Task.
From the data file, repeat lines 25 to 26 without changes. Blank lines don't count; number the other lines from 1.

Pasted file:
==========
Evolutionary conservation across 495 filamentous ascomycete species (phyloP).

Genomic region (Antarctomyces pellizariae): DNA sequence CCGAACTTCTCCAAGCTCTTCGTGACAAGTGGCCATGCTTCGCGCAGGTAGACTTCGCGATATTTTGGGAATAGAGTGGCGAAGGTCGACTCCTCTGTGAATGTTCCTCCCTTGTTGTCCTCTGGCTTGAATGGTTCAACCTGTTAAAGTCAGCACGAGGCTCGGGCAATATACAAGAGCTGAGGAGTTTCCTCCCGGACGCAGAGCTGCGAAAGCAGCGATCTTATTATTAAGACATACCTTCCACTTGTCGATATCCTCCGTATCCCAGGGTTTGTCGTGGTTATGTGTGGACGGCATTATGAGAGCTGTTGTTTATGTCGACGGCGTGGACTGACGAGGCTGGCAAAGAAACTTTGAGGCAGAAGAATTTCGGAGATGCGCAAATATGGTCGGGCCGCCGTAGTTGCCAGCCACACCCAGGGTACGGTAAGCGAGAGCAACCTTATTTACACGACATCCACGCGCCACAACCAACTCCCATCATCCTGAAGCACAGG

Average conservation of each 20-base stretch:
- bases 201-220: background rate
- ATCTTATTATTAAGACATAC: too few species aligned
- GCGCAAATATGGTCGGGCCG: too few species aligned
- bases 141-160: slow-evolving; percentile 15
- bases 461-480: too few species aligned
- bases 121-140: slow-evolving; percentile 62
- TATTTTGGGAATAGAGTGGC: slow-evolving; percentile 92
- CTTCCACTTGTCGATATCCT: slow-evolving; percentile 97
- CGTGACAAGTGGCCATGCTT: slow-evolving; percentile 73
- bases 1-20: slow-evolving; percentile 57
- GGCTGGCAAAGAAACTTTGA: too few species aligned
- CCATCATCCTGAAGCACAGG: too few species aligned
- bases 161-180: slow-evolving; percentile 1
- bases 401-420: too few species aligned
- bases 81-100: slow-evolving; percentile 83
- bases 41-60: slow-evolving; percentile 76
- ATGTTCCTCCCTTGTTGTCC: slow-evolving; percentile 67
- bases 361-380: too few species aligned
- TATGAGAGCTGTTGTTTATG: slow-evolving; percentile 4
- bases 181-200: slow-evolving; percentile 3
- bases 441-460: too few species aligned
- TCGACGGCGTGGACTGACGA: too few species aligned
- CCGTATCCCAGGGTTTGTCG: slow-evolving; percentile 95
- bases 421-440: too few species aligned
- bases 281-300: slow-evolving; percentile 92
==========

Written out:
- TCGACGGCGTGGACTGACGA: too few species aligned
- CCGTATCCCAGGGTTTGTCG: slow-evolving; percentile 95